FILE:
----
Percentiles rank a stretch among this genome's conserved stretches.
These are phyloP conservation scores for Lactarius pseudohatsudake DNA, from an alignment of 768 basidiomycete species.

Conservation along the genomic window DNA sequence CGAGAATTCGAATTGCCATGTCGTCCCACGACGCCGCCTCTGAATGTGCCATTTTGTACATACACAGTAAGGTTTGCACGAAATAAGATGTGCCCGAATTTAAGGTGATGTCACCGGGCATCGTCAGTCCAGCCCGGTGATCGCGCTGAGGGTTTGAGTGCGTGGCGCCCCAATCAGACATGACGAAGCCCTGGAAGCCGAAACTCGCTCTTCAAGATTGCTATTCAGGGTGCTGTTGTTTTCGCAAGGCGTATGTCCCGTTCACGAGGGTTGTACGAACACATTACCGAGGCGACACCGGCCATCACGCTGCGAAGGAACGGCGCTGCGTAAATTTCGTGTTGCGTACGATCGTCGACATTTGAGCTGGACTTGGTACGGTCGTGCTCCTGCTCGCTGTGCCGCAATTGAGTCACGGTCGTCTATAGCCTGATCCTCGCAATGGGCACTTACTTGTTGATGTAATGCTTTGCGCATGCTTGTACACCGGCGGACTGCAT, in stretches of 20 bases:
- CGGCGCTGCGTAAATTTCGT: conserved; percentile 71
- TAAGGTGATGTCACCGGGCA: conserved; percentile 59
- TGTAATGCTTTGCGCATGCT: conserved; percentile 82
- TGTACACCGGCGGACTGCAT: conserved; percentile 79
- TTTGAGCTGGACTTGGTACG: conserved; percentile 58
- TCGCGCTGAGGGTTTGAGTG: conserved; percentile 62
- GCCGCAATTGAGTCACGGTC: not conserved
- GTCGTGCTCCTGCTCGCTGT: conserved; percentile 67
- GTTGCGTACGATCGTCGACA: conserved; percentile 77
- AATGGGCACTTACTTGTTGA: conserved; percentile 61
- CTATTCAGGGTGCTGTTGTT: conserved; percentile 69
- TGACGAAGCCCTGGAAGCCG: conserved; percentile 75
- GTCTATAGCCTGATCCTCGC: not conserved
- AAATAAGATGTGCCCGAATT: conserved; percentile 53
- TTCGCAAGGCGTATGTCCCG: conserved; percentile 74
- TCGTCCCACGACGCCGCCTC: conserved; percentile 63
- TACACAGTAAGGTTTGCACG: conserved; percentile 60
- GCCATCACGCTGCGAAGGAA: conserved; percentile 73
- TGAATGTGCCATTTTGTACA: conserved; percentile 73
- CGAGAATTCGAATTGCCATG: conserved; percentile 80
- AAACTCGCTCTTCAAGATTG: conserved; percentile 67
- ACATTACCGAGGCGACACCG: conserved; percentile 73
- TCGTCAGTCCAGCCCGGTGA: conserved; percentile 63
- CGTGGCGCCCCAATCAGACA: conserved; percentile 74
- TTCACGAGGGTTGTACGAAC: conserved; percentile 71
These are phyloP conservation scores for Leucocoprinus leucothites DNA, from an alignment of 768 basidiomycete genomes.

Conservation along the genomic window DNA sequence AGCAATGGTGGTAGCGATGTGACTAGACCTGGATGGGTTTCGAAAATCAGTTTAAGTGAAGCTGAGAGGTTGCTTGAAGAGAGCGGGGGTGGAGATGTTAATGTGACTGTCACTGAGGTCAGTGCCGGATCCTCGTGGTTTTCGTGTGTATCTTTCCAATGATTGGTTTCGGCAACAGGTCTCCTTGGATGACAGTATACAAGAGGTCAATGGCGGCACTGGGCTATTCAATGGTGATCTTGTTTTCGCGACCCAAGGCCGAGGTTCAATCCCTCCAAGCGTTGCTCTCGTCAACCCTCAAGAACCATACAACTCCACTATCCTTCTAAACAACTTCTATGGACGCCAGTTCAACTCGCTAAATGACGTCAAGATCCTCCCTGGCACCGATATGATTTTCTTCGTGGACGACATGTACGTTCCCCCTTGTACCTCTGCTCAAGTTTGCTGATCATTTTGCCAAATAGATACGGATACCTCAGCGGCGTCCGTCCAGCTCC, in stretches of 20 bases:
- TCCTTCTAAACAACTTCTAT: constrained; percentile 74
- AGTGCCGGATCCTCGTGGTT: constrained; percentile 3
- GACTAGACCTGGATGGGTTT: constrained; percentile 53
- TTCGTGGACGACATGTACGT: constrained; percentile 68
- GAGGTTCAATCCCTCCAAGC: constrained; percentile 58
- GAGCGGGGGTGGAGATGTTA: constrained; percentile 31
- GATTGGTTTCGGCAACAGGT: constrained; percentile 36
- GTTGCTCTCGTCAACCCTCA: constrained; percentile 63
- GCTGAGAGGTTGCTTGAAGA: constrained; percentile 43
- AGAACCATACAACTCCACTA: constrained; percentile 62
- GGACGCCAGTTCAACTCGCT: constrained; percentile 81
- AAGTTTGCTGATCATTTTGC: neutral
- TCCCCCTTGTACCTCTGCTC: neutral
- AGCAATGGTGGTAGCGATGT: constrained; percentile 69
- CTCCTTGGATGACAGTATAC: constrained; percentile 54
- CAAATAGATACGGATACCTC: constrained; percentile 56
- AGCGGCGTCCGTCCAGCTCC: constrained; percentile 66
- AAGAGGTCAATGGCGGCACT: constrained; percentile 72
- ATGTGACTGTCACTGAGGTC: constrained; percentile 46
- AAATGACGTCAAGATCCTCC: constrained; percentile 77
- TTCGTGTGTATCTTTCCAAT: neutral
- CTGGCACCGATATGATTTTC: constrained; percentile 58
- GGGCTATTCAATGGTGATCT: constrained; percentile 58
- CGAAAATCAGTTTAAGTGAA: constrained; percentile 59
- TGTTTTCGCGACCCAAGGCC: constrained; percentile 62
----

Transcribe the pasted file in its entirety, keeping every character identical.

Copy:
Percentiles rank a stretch among this genome's conserved stretches.
These are phyloP conservation scores for Lactarius pseudohatsudake DNA, from an alignment of 768 basidiomycete species.

Conservation along the genomic window DNA sequence CGAGAATTCGAATTGCCATGTCGTCCCACGACGCCGCCTCTGAATGTGCCATTTTGTACATACACAGTAAGGTTTGCACGAAATAAGATGTGCCCGAATTTAAGGTGATGTCACCGGGCATCGTCAGTCCAGCCCGGTGATCGCGCTGAGGGTTTGAGTGCGTGGCGCCCCAATCAGACATGACGAAGCCCTGGAAGCCGAAACTCGCTCTTCAAGATTGCTATTCAGGGTGCTGTTGTTTTCGCAAGGCGTATGTCCCGTTCACGAGGGTTGTACGAACACATTACCGAGGCGACACCGGCCATCACGCTGCGAAGGAACGGCGCTGCGTAAATTTCGTGTTGCGTACGATCGTCGACATTTGAGCTGGACTTGGTACGGTCGTGCTCCTGCTCGCTGTGCCGCAATTGAGTCACGGTCGTCTATAGCCTGATCCTCGCAATGGGCACTTACTTGTTGATGTAATGCTTTGCGCATGCTTGTACACCGGCGGACTGCAT, in stretches of 20 bases:
- CGGCGCTGCGTAAATTTCGT: conserved; percentile 71
- TAAGGTGATGTCACCGGGCA: conserved; percentile 59
- TGTAATGCTTTGCGCATGCT: conserved; percentile 82
- TGTACACCGGCGGACTGCAT: conserved; percentile 79
- TTTGAGCTGGACTTGGTACG: conserved; percentile 58
- TCGCGCTGAGGGTTTGAGTG: conserved; percentile 62
- GCCGCAATTGAGTCACGGTC: not conserved
- GTCGTGCTCCTGCTCGCTGT: conserved; percentile 67
- GTTGCGTACGATCGTCGACA: conserved; percentile 77
- AATGGGCACTTACTTGTTGA: conserved; percentile 61
- CTATTCAGGGTGCTGTTGTT: conserved; percentile 69
- TGACGAAGCCCTGGAAGCCG: conserved; percentile 75
- GTCTATAGCCTGATCCTCGC: not conserved
- AAATAAGATGTGCCCGAATT: conserved; percentile 53
- TTCGCAAGGCGTATGTCCCG: conserved; percentile 74
- TCGTCCCACGACGCCGCCTC: conserved; percentile 63
- TACACAGTAAGGTTTGCACG: conserved; percentile 60
- GCCATCACGCTGCGAAGGAA: conserved; percentile 73
- TGAATGTGCCATTTTGTACA: conserved; percentile 73
- CGAGAATTCGAATTGCCATG: conserved; percentile 80
- AAACTCGCTCTTCAAGATTG: conserved; percentile 67
- ACATTACCGAGGCGACACCG: conserved; percentile 73
- TCGTCAGTCCAGCCCGGTGA: conserved; percentile 63
- CGTGGCGCCCCAATCAGACA: conserved; percentile 74
- TTCACGAGGGTTGTACGAAC: conserved; percentile 71
These are phyloP conservation scores for Leucocoprinus leucothites DNA, from an alignment of 768 basidiomycete genomes.

Conservation along the genomic window DNA sequence AGCAATGGTGGTAGCGATGTGACTAGACCTGGATGGGTTTCGAAAATCAGTTTAAGTGAAGCTGAGAGGTTGCTTGAAGAGAGCGGGGGTGGAGATGTTAATGTGACTGTCACTGAGGTCAGTGCCGGATCCTCGTGGTTTTCGTGTGTATCTTTCCAATGATTGGTTTCGGCAACAGGTCTCCTTGGATGACAGTATACAAGAGGTCAATGGCGGCACTGGGCTATTCAATGGTGATCTTGTTTTCGCGACCCAAGGCCGAGGTTCAATCCCTCCAAGCGTTGCTCTCGTCAACCCTCAAGAACCATACAACTCCACTATCCTTCTAAACAACTTCTATGGACGCCAGTTCAACTCGCTAAATGACGTCAAGATCCTCCCTGGCACCGATATGATTTTCTTCGTGGACGACATGTACGTTCCCCCTTGTACCTCTGCTCAAGTTTGCTGATCATTTTGCCAAATAGATACGGATACCTCAGCGGCGTCCGTCCAGCTCC, in stretches of 20 bases:
- TCCTTCTAAACAACTTCTAT: constrained; percentile 74
- AGTGCCGGATCCTCGTGGTT: constrained; percentile 3
- GACTAGACCTGGATGGGTTT: constrained; percentile 53
- TTCGTGGACGACATGTACGT: constrained; percentile 68
- GAGGTTCAATCCCTCCAAGC: constrained; percentile 58
- GAGCGGGGGTGGAGATGTTA: constrained; percentile 31
- GATTGGTTTCGGCAACAGGT: constrained; percentile 36
- GTTGCTCTCGTCAACCCTCA: constrained; percentile 63
- GCTGAGAGGTTGCTTGAAGA: constrained; percentile 43
- AGAACCATACAACTCCACTA: constrained; percentile 62
- GGACGCCAGTTCAACTCGCT: constrained; percentile 81
- AAGTTTGCTGATCATTTTGC: neutral
- TCCCCCTTGTACCTCTGCTC: neutral
- AGCAATGGTGGTAGCGATGT: constrained; percentile 69
- CTCCTTGGATGACAGTATAC: constrained; percentile 54
- CAAATAGATACGGATACCTC: constrained; percentile 56
- AGCGGCGTCCGTCCAGCTCC: constrained; percentile 66
- AAGAGGTCAATGGCGGCACT: constrained; percentile 72
- ATGTGACTGTCACTGAGGTC: constrained; percentile 46
- AAATGACGTCAAGATCCTCC: constrained; percentile 77
- TTCGTGTGTATCTTTCCAAT: neutral
- CTGGCACCGATATGATTTTC: constrained; percentile 58
- GGGCTATTCAATGGTGATCT: constrained; percentile 58
- CGAAAATCAGTTTAAGTGAA: constrained; percentile 59
- TGTTTTCGCGACCCAAGGCC: constrained; percentile 62